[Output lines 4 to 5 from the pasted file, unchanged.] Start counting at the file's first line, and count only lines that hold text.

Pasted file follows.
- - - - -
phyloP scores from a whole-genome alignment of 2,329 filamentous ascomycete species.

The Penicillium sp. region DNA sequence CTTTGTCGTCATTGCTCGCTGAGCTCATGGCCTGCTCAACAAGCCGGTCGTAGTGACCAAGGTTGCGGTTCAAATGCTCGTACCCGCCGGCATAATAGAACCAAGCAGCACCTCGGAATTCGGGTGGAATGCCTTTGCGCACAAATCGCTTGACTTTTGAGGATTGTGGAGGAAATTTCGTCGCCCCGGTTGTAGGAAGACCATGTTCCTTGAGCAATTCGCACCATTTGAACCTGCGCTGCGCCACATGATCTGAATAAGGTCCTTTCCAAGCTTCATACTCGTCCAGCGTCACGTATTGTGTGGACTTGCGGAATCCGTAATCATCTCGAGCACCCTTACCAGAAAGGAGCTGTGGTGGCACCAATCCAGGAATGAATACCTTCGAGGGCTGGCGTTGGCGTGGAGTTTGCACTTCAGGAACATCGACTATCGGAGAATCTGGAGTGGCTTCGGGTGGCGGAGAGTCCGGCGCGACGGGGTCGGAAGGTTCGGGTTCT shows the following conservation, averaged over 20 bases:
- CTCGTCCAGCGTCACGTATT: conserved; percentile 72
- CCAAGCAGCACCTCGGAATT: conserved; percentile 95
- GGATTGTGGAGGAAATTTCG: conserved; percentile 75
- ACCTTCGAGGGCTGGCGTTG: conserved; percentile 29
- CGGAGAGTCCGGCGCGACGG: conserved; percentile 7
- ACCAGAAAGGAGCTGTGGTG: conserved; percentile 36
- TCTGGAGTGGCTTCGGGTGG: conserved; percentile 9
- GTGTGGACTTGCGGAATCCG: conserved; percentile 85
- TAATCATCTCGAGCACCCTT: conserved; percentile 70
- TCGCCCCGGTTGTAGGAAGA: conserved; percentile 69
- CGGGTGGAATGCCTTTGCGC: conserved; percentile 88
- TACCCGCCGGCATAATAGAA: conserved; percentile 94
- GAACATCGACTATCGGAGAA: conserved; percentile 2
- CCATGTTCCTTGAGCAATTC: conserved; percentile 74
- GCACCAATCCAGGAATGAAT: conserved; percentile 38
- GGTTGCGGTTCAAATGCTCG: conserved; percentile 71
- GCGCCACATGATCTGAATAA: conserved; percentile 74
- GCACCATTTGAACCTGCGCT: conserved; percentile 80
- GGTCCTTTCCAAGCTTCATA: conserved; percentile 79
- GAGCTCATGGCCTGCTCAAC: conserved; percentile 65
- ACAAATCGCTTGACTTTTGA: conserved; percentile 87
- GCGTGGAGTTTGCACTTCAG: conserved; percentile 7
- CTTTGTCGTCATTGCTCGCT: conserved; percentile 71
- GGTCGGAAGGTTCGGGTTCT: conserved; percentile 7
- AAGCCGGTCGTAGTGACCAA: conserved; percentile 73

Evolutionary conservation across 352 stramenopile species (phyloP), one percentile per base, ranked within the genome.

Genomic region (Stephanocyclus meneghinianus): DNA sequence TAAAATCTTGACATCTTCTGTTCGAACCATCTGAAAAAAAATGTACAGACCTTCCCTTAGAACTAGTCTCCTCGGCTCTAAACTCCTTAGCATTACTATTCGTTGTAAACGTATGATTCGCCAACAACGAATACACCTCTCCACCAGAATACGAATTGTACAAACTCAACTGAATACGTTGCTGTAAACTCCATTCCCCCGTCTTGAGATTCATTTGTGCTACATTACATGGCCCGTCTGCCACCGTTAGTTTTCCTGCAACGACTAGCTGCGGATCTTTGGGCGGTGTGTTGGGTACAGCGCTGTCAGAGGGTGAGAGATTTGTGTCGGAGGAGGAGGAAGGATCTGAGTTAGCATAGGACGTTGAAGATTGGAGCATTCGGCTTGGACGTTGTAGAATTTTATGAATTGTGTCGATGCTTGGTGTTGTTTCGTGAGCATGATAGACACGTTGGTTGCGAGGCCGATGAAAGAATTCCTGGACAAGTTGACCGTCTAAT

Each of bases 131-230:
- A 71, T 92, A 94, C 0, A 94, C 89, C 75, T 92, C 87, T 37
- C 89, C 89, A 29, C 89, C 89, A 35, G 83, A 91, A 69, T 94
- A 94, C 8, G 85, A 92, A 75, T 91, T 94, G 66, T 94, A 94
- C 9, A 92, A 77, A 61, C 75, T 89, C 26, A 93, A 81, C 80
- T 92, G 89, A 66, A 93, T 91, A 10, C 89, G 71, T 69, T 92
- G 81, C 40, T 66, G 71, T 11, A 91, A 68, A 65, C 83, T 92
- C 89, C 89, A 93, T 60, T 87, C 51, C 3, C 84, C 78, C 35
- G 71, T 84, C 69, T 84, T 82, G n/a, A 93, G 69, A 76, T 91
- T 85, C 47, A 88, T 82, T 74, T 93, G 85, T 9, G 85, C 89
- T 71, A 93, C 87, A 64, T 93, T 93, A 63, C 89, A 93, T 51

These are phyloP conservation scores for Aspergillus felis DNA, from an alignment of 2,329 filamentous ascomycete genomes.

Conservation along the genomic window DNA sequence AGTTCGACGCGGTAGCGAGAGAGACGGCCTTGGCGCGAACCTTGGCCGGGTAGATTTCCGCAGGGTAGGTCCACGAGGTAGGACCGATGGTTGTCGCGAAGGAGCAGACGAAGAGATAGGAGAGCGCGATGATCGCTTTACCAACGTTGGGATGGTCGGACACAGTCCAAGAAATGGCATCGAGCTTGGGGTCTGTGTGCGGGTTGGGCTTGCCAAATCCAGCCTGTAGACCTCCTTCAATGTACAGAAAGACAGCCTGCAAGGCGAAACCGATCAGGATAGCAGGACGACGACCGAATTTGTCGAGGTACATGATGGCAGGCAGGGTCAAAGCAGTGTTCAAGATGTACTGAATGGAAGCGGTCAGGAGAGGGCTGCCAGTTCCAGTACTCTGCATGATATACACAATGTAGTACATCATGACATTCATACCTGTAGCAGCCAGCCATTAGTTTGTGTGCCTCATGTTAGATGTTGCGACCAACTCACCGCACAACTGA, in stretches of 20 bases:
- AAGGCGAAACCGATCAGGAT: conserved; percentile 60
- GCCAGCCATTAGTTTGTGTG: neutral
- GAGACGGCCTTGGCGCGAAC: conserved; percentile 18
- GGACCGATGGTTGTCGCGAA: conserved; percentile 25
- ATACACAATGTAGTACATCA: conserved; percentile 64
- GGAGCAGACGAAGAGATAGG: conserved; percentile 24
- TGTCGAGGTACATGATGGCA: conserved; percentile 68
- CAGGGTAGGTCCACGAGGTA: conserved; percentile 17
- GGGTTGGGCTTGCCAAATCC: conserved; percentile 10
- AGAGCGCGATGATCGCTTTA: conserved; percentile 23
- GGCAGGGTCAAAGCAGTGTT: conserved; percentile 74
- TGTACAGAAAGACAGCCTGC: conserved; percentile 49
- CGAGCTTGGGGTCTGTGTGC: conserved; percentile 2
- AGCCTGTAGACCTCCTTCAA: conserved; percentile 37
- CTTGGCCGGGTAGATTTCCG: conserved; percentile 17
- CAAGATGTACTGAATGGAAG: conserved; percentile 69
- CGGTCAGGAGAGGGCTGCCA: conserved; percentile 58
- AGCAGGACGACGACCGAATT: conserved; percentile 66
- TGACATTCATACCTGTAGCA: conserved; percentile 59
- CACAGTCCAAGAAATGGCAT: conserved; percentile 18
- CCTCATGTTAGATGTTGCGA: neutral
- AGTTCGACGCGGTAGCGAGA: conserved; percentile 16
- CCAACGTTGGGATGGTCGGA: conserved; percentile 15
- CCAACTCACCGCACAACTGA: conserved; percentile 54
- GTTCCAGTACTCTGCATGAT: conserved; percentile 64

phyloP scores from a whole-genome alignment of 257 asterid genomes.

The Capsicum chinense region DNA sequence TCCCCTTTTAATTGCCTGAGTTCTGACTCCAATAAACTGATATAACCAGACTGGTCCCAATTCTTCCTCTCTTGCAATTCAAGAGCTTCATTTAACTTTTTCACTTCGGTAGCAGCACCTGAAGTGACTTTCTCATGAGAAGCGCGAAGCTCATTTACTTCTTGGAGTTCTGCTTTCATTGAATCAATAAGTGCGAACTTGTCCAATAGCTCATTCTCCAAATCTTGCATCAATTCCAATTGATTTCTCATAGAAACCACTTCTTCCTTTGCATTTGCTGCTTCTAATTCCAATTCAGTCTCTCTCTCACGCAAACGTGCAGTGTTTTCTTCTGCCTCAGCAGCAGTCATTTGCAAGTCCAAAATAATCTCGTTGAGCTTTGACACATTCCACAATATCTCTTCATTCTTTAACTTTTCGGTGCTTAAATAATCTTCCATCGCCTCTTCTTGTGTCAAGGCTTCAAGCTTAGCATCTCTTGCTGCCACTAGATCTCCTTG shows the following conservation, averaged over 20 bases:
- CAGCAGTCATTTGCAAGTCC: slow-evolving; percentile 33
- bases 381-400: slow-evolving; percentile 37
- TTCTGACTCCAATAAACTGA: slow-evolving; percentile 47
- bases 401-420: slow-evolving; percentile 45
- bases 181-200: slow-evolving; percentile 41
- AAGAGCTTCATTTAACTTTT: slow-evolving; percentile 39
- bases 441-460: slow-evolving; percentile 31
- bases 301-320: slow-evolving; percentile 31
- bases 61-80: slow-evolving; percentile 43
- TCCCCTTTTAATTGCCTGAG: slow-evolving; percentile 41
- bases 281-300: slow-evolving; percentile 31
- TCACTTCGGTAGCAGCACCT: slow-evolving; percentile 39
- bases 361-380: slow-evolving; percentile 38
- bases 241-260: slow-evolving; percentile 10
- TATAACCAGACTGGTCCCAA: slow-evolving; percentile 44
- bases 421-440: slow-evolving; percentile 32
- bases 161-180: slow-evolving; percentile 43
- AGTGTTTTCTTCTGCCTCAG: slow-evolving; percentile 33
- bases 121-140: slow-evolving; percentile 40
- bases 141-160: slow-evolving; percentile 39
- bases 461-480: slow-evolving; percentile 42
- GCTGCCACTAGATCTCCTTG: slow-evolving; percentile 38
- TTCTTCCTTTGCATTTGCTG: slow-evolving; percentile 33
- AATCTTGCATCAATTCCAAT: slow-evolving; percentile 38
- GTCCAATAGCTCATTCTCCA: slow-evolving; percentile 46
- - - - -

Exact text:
- CCAAGCAGCACCTCGGAATT: conserved; percentile 95
- GGATTGTGGAGGAAATTTCG: conserved; percentile 75